Stanford researchers create cancer-destroying 'vaccine' that cured 97 percent of mice
STANFORD, California – Researchers with Stanford University's School of Medicine have made "startling" progress in their quest to cure cancer.
On Wednesday, researchers published a summary of their findings that concluded that the use of "two immune-stimulating agents" cured all but three of 90 lymphoma-infected laboratory mice used in their study.
“When we use these two agents together, we see the elimination of tumors all over the body,” Dr. Ronald Levy, Stanford professor of oncology said.
While the cancer recurred in three of the mice, the tumors again regressed after a second treatment using the two agents.
According to a report from Stanford Medicine, mice genetically engineered to spontaneously develop breast cancers in all 10 of their mammary pads also responded to the treatment.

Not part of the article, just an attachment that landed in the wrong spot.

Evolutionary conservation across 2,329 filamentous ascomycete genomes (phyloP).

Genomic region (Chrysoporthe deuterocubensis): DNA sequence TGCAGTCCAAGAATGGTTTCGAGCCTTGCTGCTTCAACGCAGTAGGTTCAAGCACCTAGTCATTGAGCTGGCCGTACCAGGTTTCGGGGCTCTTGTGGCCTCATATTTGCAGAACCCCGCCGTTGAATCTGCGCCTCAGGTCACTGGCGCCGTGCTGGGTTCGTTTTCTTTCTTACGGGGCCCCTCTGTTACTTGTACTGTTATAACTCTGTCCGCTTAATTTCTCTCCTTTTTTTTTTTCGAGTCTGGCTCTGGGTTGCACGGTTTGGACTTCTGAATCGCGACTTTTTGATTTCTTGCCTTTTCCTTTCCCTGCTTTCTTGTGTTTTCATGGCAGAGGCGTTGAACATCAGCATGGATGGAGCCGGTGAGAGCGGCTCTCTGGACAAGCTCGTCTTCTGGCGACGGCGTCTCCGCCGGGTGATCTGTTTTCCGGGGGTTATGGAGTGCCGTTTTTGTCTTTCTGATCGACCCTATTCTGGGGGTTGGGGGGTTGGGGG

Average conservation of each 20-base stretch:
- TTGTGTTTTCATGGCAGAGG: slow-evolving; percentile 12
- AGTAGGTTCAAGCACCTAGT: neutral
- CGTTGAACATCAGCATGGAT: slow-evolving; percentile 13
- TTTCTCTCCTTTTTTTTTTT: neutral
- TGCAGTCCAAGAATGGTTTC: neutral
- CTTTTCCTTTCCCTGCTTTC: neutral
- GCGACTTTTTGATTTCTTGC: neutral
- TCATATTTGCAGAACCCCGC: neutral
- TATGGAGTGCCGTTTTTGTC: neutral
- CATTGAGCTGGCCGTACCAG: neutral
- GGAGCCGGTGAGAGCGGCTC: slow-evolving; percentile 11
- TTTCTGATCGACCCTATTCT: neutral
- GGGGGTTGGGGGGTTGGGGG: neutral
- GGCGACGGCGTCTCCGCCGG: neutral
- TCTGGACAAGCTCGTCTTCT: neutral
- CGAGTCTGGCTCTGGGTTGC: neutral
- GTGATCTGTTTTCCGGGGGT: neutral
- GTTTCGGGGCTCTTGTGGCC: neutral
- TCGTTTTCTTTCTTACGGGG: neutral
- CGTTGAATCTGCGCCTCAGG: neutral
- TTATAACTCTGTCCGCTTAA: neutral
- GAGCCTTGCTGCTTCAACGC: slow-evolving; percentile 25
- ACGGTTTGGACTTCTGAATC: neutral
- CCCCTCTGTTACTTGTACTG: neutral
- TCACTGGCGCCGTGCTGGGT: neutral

"Treating the first tumor that arose often prevented the occurrence of future tumors and significantly increased the animals’ life span, the researchers found," the report said.
One of the two agents is already approved for use in humans. The other has been tested in other unrelated clinical trials.
A clinical trial was launched in January to test the effectiveness of the two-agent treatment in 15 people with low-grade lymphoma.
The 97 percent success rate among laboratory mice has Levy convinced the agents could work for many types of tumors.
“I don’t think there’s a limit to the type of tumor we could potentially treat, as long as it has been infiltrated by the immune system,” Levy said.
He said he hopes the two-agent method will someday be used in humans with cancer prior to surgical removal of the tumor
That way, treatment, if successful, could curb the recurrence of cancer due to lingering cells and unidentified growths.
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